The usual response to this question will be confined to examples of these tropes drawn from literature.
However, I would like to suggest they existed long before literature; that they have always existed as a means for men and women to relate to the world around them; in other words, as instruments to bring the incomprehensible into the familiar.
They, of course, fulfil the same function today.
It is most apparent among people who have access to a smaller vocabulary.
The much ridiculed clichés, 'I was sick as a parrot' and 'I was over the moon' are used to mock the inarticulateness of certain sections of society. Teenage conversations are littered with sentences that start with "It was like…".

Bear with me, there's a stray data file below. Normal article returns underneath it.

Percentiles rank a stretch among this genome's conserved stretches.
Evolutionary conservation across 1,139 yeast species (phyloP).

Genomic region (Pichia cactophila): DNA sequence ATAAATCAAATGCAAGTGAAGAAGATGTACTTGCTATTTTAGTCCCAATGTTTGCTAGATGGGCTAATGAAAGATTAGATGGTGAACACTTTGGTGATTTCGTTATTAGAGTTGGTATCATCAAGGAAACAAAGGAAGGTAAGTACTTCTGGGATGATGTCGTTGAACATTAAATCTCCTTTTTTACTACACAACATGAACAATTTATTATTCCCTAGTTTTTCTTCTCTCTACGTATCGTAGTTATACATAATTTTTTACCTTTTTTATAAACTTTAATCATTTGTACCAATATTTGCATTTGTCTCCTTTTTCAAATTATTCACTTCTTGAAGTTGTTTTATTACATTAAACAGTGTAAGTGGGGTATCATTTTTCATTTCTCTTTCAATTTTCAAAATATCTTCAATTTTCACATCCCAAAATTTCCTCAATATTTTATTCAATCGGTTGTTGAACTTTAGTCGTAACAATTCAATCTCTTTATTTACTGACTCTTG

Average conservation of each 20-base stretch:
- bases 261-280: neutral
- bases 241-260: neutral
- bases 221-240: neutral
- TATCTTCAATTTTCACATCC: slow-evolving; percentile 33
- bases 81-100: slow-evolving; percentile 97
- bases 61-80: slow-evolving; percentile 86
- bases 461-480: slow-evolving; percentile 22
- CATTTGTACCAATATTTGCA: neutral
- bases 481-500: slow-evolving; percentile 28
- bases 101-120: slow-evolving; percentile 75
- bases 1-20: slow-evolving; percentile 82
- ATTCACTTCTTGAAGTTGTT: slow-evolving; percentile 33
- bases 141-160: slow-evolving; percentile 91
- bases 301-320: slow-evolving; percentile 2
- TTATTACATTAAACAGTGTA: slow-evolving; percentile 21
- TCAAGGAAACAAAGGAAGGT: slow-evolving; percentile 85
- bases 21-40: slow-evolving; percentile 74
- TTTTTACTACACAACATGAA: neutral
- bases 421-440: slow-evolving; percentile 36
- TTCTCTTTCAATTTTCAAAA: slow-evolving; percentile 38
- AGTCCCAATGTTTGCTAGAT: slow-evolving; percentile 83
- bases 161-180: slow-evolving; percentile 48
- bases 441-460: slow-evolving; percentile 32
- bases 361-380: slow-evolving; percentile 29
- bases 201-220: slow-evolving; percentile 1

However, metaphors and similes serve us all in the same way.
Even the most articulate find it difficult to describe sublime or profound emotions in direct terms. In fact, by definition, it is an impossibility. Deeply felt personal feelings, be they of anger, love, isolation, or despair, are, in a sense, beyond the bounds of language precisely because they are so personal. (Despite what people think no one can truly empathise with another. One can sympathise, i.e. stand alongside another, but not empathise, i.e. stand in the place of another.) So it is usual to resort to metaphor or simile to bring them to the surface of common understanding.
Aqua, a woman who suffers from Chronic Major Depressive Disorder, and courageously addresses her illness in her blog, has posted how her pdoc, as she describes her therapist or psychiatrist, gave her a number of images, i.e. metaphors and similes, to help her, in her words, make 'the insurmountable seem possible'.
You can read the original post here.
Indeed, it was her post that started me thinking about these tropes in this wider context.